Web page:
Today the Supreme Court hears perhaps the most important free speech and religious freedom case in our lifetime. It's time to pray and to speak up.
We've talked a lot on BreakPoint over the past few months about Christian cake decorator Jack Phillips. Well today, Tuesday December 5, he has his day in court. This morning, the Supreme Court will hear oral arguments in Masterpiece Cake Shop v. Colorado Civil Rights Commission.
And John Stonestreet and I are asking you to pray. John, in fact, is outside the Supreme Court today, where he is speaking at a rally for Jack and for our free speech and religious freedom rights.
If you live near DC, you can attend the rally in person from 8amET till noon. If not, please join in virtually at the Facebook page of the Alliance Defending Freedom. We'll link you to it at BreakPoint.org.
Now the facts of the case are pretty straight forward:
As John has told you, Phillips is an artist who designs master cakes. His business, Masterpiece Cakeshop, is an expression of his faith. So when a same sex couple asked him to custom design a cake for their same-sex wedding, Jack declined, but he then offered them any cake or other product in the store. For the record, Jack has refused business before. Due to his religious convictions he won't, for example, design Halloween cakes or cakes that celebrate divorce.
At any rate, the couple was infuriated and hauled Jack before the Colorado Civil Rights Commission, which fined him and ordered Jack and his employees to go through a "re-education" program.
Jack has since given up custom wedding cakes, a decision that has cost him 40 percent of his business.
Those are the facts. And I cannot overstate the importance of what's at stake. Will Christian artists, Christian business owners, have the freedom to participate in the public square without abandoning their Christian conviction? Or will the state compel them to use their talents and livelihoods to support that which violates their faith?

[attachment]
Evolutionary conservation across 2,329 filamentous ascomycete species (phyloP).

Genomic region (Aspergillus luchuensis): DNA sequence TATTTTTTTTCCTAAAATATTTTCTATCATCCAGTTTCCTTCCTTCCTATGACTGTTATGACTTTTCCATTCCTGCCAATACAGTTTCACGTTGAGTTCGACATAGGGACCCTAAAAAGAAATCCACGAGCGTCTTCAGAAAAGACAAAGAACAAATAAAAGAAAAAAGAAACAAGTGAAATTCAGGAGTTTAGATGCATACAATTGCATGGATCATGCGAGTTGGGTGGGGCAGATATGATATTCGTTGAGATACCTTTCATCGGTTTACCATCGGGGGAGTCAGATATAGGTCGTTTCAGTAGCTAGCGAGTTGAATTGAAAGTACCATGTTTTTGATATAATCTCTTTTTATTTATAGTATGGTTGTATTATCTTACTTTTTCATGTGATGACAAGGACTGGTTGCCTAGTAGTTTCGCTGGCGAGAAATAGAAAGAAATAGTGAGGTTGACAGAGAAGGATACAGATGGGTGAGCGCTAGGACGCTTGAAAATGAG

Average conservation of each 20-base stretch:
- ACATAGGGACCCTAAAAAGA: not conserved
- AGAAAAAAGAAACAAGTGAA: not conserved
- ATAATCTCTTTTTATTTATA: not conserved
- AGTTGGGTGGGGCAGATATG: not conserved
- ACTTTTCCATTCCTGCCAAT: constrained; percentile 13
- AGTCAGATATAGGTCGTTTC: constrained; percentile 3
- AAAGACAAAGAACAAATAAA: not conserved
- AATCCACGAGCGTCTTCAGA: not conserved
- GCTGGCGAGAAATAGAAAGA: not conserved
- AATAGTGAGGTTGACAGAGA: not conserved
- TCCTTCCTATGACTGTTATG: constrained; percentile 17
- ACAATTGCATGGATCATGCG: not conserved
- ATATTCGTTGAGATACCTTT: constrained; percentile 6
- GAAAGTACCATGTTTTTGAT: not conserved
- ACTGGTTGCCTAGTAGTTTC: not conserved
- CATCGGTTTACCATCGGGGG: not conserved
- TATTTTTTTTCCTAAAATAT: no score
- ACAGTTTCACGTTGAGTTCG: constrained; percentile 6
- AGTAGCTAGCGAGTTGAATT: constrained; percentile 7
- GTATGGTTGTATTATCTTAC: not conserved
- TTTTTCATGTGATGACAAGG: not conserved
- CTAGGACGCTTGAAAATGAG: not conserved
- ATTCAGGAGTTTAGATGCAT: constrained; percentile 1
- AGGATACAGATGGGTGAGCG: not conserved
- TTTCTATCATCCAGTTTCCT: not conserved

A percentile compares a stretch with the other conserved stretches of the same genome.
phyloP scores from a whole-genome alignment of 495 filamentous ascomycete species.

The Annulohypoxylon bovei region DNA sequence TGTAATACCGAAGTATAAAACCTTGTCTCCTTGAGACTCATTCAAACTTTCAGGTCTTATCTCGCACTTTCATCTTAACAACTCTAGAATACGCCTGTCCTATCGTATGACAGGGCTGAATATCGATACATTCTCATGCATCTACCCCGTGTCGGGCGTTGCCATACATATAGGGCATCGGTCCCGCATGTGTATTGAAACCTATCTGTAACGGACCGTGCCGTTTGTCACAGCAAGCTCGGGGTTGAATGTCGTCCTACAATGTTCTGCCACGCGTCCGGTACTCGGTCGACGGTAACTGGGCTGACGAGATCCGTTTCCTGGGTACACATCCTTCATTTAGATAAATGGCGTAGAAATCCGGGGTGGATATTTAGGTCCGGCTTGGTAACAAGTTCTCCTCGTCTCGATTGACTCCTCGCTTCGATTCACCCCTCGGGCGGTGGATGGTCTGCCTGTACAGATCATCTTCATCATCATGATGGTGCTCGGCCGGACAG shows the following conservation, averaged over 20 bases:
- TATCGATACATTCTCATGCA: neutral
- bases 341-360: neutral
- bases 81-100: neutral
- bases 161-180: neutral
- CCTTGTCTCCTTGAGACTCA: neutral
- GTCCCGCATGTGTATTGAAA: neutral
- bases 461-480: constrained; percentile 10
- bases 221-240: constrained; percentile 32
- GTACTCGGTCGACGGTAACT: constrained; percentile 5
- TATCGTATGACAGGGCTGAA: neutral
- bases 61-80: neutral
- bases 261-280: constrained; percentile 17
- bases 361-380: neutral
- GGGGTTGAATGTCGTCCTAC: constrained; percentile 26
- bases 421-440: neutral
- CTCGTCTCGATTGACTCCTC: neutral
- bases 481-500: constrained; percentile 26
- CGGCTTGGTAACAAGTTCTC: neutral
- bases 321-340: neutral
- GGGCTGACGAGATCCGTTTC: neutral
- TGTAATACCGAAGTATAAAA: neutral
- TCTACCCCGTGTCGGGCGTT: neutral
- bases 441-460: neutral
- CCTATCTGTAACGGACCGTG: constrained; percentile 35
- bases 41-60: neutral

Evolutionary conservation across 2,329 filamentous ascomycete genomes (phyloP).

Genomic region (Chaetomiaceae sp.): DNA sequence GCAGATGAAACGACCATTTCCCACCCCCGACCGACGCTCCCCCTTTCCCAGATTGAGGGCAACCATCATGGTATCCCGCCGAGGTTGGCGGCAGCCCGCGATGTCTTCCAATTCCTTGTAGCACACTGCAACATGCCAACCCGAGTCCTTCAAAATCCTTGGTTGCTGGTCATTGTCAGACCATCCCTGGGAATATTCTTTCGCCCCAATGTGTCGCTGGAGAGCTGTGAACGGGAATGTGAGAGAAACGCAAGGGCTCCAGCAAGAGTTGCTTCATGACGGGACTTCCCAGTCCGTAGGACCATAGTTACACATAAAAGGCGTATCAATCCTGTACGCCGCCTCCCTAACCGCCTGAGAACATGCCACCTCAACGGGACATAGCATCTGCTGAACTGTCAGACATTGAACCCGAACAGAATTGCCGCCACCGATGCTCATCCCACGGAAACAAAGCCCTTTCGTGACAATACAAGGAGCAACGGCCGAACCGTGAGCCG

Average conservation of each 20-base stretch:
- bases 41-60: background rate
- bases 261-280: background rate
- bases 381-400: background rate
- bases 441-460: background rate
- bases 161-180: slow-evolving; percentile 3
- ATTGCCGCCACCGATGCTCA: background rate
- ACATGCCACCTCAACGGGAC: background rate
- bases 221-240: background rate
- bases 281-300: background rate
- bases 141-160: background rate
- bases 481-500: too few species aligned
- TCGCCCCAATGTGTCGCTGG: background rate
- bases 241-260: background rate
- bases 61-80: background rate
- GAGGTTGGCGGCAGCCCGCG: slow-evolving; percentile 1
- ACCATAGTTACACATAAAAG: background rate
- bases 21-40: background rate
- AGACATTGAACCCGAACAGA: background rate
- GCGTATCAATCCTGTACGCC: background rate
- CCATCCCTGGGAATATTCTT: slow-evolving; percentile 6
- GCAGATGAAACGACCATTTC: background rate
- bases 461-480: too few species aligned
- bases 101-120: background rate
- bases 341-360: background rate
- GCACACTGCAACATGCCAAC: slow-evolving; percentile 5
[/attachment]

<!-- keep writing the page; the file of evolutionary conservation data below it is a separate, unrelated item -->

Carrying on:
Given legal precedents, Sharif Girgis, writing at The Public Discourse, says that despite what you're hearing in the media, Jack has a strong case.
"For more than seventy years," Girgis writes, "the Supreme Court has said government can't force you to say, do, or make something that carries a message you reject." For example, the Court has ruled that the government can't compel Jehovah's Witnesses to salute the flag.
Girgis argues that "[f]orcing Phillips to custom-design and create same-sex wedding cakes is compelled speech: it forces him to create an expressive (artistic) product carrying a message he rejects . . . [and] it does so without serving the type of interest that our constitutional law would consider a legitimate ... justification for interfering with anyone's free speech."
So, Girgis concludes, "Colorado's decision violates Phillips's First Amendment rights."
Now friends, we must pray that the Supreme Court concludes the same thing. Please, today, right after you hear this broadcast or read the transcript, pray that the Court will uphold Jack's right to free speech and to practice his faith.
Pray especially for Alliance Defending Freedom attorney Kristin Waggoner, who will be making Jack's case before the Court. And pray also for Justice Anthony Kennedy, who may very well be the swing vote. He has been a champion of LGBT rights, but he has also ruled against the government compelling speech.
And if you are able, join with John at the prayer rally today by visiting ADF's Facebook page from 8AM to 11 AM this morning . . . or join the tweet fest on Twitter by following #JusticeForJack.
And please, share Sharif Girgis's article with people you know. We will have it for you at BreakPoint.org
The stakes couldn't be higher. Thank you for praying.
Jack Phillips's (and Our) Day in Court: Freedom of Speech, Religion, at Stake
Read more about the Masterpiece Cakeshop petition and what is at the heart of this freedom of speech case by checking out the resources linked below. And then please pray for wisdom and clarity for our Supreme Court justices as they hear this important case and come to a decision.
Originally posted at BreakPoint.